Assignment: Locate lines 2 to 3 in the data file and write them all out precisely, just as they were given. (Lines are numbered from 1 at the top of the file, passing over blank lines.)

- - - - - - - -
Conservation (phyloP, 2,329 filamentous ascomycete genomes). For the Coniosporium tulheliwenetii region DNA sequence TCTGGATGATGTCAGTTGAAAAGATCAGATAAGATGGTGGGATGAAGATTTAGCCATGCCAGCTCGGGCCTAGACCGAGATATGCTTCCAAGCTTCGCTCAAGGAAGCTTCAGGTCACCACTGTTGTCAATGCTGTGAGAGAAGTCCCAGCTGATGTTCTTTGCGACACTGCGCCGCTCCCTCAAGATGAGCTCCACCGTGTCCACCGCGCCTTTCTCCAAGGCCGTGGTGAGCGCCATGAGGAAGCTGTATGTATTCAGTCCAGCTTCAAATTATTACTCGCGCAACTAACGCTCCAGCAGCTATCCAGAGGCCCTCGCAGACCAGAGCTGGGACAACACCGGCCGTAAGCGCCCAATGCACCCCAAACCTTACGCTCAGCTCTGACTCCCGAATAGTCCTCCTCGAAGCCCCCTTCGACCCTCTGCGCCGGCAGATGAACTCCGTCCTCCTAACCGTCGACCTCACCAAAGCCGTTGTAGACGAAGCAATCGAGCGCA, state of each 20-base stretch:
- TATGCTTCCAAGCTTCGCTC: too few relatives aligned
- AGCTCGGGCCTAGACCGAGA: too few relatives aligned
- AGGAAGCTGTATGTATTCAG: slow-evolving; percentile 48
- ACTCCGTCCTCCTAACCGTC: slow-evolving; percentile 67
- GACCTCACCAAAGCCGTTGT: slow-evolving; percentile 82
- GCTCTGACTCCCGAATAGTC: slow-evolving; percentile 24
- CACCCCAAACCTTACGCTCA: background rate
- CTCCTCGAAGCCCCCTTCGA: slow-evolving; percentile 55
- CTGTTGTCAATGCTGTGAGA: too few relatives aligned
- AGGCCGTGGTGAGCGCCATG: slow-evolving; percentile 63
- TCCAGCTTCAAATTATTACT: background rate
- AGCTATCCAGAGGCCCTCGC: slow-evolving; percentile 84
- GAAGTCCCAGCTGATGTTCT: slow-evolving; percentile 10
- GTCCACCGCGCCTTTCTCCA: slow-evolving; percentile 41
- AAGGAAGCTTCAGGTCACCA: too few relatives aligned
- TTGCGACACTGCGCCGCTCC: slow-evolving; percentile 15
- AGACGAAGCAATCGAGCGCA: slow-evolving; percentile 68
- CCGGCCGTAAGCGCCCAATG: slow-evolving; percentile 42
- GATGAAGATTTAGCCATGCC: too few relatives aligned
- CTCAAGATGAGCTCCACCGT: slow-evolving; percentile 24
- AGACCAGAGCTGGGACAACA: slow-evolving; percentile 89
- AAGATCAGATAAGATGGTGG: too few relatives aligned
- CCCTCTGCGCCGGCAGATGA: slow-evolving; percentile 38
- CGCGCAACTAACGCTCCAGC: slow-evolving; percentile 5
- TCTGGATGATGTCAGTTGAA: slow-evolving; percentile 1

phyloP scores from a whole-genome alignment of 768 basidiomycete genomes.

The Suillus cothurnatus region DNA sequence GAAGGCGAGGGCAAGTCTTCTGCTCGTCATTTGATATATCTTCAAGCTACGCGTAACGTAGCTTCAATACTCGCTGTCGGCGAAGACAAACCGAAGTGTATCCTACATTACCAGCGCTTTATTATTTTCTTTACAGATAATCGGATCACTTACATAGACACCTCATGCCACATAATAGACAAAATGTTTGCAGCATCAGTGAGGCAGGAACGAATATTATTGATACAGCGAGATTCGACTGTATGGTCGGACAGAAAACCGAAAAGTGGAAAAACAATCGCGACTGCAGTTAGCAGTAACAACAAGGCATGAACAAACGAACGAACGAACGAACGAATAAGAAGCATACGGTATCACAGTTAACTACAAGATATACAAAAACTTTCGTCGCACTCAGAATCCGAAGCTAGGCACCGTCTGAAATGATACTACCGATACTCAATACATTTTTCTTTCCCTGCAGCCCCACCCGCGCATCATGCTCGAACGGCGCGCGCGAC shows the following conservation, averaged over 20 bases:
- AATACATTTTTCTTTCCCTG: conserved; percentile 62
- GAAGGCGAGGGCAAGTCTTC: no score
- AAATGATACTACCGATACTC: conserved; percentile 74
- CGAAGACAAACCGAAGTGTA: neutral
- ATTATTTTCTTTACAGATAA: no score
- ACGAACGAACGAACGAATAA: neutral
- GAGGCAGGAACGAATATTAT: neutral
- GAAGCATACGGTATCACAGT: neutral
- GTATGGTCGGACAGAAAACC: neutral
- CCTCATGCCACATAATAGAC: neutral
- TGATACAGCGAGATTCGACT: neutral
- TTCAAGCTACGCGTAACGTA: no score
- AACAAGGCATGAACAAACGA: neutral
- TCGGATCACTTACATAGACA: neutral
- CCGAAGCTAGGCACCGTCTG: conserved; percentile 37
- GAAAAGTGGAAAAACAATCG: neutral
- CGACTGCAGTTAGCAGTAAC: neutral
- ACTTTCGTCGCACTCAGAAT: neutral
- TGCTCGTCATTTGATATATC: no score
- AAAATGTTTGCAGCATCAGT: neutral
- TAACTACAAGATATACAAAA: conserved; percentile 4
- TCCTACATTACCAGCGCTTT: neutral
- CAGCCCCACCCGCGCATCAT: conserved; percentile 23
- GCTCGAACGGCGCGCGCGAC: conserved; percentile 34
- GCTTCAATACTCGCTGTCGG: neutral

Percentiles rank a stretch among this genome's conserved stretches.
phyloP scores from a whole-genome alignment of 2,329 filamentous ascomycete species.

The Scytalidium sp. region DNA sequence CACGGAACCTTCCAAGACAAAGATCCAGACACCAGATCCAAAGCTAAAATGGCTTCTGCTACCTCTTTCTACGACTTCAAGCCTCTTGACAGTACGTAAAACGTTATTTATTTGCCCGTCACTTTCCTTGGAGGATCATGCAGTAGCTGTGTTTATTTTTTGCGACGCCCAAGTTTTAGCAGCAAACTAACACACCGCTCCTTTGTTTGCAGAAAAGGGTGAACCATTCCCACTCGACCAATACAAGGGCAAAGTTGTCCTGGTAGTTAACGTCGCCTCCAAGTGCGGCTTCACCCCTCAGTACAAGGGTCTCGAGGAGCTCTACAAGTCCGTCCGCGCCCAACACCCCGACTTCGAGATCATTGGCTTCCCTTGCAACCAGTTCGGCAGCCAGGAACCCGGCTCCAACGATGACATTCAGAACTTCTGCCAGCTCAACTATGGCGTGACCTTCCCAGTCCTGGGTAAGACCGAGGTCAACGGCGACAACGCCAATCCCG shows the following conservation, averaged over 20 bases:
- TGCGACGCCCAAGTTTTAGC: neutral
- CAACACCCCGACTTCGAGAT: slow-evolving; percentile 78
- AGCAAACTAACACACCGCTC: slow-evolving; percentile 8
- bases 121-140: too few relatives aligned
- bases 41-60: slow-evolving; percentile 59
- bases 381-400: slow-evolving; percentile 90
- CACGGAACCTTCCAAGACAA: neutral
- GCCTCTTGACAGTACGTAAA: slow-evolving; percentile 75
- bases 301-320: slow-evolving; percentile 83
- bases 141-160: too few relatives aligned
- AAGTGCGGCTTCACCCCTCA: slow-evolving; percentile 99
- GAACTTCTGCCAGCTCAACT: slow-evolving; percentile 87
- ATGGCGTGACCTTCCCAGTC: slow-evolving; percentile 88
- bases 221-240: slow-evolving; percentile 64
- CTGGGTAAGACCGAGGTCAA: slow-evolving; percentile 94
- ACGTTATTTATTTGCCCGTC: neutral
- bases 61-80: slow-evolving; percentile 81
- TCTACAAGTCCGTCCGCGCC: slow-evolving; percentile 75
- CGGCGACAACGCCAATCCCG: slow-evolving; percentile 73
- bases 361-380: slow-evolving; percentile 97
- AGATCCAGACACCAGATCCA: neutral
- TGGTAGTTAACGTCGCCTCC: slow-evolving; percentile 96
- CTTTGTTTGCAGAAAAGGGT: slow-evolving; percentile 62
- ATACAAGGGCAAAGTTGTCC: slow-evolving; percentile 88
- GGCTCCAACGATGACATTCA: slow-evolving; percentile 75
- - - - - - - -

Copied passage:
- TATGCTTCCAAGCTTCGCTC: too few relatives aligned
- AGCTCGGGCCTAGACCGAGA: too few relatives aligned